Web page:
7 Steps To Writing Well

Writing HelpOn writing well, everything a writer needs to know

Writing well does not come cheap but is a by product of sheer hard work and a lot of practice. This is where this article ‘7 steps on writing well’ comes in, to encourage you to perfect your art of writing.

If you want to take your writing career to the next level, writing well will certainly pay off. Make it your number one priority and polish up your writing skills.

The life span of any writing career revolves on writing wellYou may wonder how you’re going to reach this high level of writing well. I believe a combination of good vocabulary and your effort in continuously improving your writing constitutes the magic.

On writing well definition
Hahn (2003) defines writing well as a way of conveying messages in a clear manner regardless of what you are writing. Whether you are writing a memo, writing an email or minutes, you are expected to write well.

Hahn also looks at writing well as a way of communicating. Assuming communication can only take place when the meaning of what you are writing about is clear and concise. 

When we apply certain rules to our writing, it makes all the difference. For instance, just avoiding the use of too many adjectives in a sentence will greatly improve your work. Using too many adjectives puts off your readers.

Getting rid of bad habits which include the overuse of adverbs like anyhow, consequently, therefore and yet, help to improve your writing. 

Instead, use adverbs sparingly and try to keep your sentences short. The best way is to have one idea per paragraph.

Did you know there are two routes to choose from, along your journey? 

  1. You are free to take the professional route. This is  where you on a full-time basis.

  2. Another way is to write on a part-time basis in a more relaxed way whenever you feel like.

To write well you must use good vocabulary
Tredinnick (2008), a renowned poet, also an essayist and a writing teacher says he learned how to write and reach the advanced level he is at now through reading other writers’ works.

I learned to write by listening and, later, by reading; I learned to write by writing; I learned to write by teaching others how to write. I didn’t so much write this book as remember it; what you have here is everything I haven’t forgotten of what’s come to me from a life lived in sentences – most of them were other people’s. 

Hahn gives advice to beginners and recommends that they use a really useful guide before they start to write.  This guide focuses on the 5 whys (set of questions).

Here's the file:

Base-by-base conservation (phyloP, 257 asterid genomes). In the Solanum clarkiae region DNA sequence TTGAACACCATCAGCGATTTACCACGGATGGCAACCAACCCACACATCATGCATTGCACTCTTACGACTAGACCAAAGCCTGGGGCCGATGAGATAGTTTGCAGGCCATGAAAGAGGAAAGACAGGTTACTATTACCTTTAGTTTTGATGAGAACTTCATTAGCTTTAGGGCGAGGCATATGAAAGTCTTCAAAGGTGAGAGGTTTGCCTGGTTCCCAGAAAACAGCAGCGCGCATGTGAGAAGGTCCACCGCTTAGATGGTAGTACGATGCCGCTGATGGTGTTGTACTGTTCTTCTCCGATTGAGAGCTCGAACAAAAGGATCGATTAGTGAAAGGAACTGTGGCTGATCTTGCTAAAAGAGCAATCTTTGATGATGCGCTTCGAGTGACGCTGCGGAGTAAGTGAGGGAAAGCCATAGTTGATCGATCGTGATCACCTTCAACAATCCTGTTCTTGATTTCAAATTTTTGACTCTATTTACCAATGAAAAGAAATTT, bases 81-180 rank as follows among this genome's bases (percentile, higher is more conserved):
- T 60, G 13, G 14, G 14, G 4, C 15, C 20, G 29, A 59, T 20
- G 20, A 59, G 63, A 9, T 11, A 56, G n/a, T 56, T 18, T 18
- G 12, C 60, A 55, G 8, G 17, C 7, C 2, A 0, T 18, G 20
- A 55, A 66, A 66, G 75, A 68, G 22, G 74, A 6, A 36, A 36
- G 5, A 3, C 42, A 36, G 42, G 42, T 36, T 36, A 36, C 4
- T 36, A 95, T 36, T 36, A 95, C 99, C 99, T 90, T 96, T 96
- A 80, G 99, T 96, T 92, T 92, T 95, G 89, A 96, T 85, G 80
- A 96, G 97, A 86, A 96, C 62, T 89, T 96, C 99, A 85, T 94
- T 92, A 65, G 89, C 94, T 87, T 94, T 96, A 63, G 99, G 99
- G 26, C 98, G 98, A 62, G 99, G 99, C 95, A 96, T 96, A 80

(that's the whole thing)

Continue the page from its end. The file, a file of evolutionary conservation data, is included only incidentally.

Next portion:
Steps to writing well
Step 1 – Who?
Firstly, establish who your audience is. To find out, ask yourself some leading questions.

  1. Does my reader already know me?
  2. Does my reader already know something about this topic?
  3. Should I anticipate to overcome any objections or any ambivalence?

Having these questions at the back of your mind will certainly guide you in the right direction.

A writer must have a voice. However, make up your mind, ’Should I keep the author invisible to the reader or not? ‘

If you decide to keep the author invisible, then use the first person or pronoun I.

Alternatively, use the style writers use for writing novels. In this type of style, both the author and the reader are invisible.

Step 2  – What?
By asking this question you will be able to identify the subject you want to focus on.

The key thing is to always remember your audience so that you remain focused and avoid going off topic.

Step 3 – When?
This question gives you the clue to choose between the past tense and present tense. If you are writing about past events you need to research the historical background to contextualise your writing.

This will help you to avoid using inconsistent terms in your writing.

Step 4 – Where?
This can also imply where your readers are. For example, if you are writing for the web you should use a different approach from the one used for a magazine or a newspaper.

Step 5 – Why? 
Always try to grasp why you are writing. This will keep you focused and straight to the point.

Step 7 – How?
How to plan to get my point across? This is where you determine what style to use. For instance, if you are writing a letter to a lawyer, you have to use a different language from the type of language you would use for your friend.

The tone, diction and style you use will vary between formal and informal writing where you can get away with using slang. We know the use of slang is not acceptable for formal writing.

Elements to writing well
A good piece of writing should carry three components: the beginning, middle and ending. In other words, an introduction, body and a conclusion.